Walking: Benefits to Your Mind and Body

As senior citizens age, it becomes more difficult to find a way to exercise. But the exercise does not need to be strenuous. One of the best exercises for the elderly is walking. It’s an easy activity that can be done anytime.

Consequences of inactivity

There are health consequences for seniors who remain sedentary. Inactivity affects blood pressure, blood sugar, cholesterol levels and increases weight gain. Senior citizens who sit down for long periods of time also have an increased risk of Type 2 diabetes and heart disease.

As we get older, the body naturally loses muscles mass. The age-related disorder is called sarcopenia. According to the International Osteoporosis Foundation (IOF), muscle mass decreases around the age of 50 and gets rapidly worse in the 60’s-70’s.

The Centers for Disease Control and Prevention stresses the importance of exercise for seniors. It found in 2014, 2 out of 3 adults who were 50 years of age and older, had at least one chronic disease. If they had a chronic disease, they were 30% more likely to be inactive.

Benefits of walking

  • Strengthen muscles
  • Keep weight balanced
  • Strengthen bones
  • Keep joints flexible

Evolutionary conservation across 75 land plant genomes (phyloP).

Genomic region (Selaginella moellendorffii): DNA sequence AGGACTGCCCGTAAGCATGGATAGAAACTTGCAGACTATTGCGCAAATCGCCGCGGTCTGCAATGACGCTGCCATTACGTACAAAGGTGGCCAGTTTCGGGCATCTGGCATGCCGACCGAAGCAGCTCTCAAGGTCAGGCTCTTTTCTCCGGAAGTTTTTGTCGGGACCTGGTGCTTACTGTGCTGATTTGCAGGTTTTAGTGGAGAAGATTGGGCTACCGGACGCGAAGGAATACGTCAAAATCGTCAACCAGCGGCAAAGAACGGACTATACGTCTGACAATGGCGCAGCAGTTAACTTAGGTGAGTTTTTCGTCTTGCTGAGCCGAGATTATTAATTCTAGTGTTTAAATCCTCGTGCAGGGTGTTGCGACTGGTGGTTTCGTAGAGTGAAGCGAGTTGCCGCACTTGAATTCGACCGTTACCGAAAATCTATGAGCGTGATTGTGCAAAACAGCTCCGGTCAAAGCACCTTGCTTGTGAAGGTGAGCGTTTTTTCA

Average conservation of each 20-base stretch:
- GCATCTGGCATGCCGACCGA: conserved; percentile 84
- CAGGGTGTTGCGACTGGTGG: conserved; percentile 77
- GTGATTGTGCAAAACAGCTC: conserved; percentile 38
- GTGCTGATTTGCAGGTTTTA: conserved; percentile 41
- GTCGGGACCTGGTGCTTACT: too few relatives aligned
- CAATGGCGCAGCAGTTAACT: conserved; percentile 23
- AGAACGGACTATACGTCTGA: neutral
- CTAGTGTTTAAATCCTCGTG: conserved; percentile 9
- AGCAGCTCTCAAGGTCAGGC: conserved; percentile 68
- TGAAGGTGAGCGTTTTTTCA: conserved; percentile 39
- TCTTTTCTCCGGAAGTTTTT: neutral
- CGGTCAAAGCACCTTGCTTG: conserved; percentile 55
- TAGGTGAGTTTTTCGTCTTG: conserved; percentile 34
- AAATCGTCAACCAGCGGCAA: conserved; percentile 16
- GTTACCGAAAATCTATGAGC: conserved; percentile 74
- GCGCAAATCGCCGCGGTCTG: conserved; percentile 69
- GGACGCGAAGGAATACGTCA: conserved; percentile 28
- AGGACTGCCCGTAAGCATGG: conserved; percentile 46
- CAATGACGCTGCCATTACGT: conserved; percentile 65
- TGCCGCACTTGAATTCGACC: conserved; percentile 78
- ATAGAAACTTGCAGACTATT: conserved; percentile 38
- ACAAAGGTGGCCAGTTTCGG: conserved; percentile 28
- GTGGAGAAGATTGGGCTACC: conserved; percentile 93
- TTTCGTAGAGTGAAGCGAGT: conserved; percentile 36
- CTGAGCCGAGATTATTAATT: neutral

• Improve balance
  • Increase energy

In older adults, walking along with other forms of excercise have been proved to improve connections between brain cells.  Researchers found the benefits increase if the pace of the walk is faster. The study found that participants 60-years old or more, had a 46 percent reduction in risk of death. Fast pace walkers had a a 53 percent risk reduction.  The professor who edited the study in the British Journal of Sports Medicine told nypost.com: “A fast pace is generally five to seven kilometers (three to 4.3 miles) per hour, but it really depends on a walker’s fitness levels.”

Another study by the Lawrence Berkeley National Laboratory found that walking can be just as effective as running for people. If participants burned the same amount of calories (running or walking) their cardiovascular health was equal.

“The same health benefits for you and me doubles for seniors. It is important for them to remain active. Keep the muscles moving. Getting up and down out of the chair is very important to have that mobility and one way to keep the strength, you want to remain independent, is to be able to go outside and take a leisurely walk within reason, know your limits and do what you can,” said Andy Cruz, Vice president of Pride PHC.


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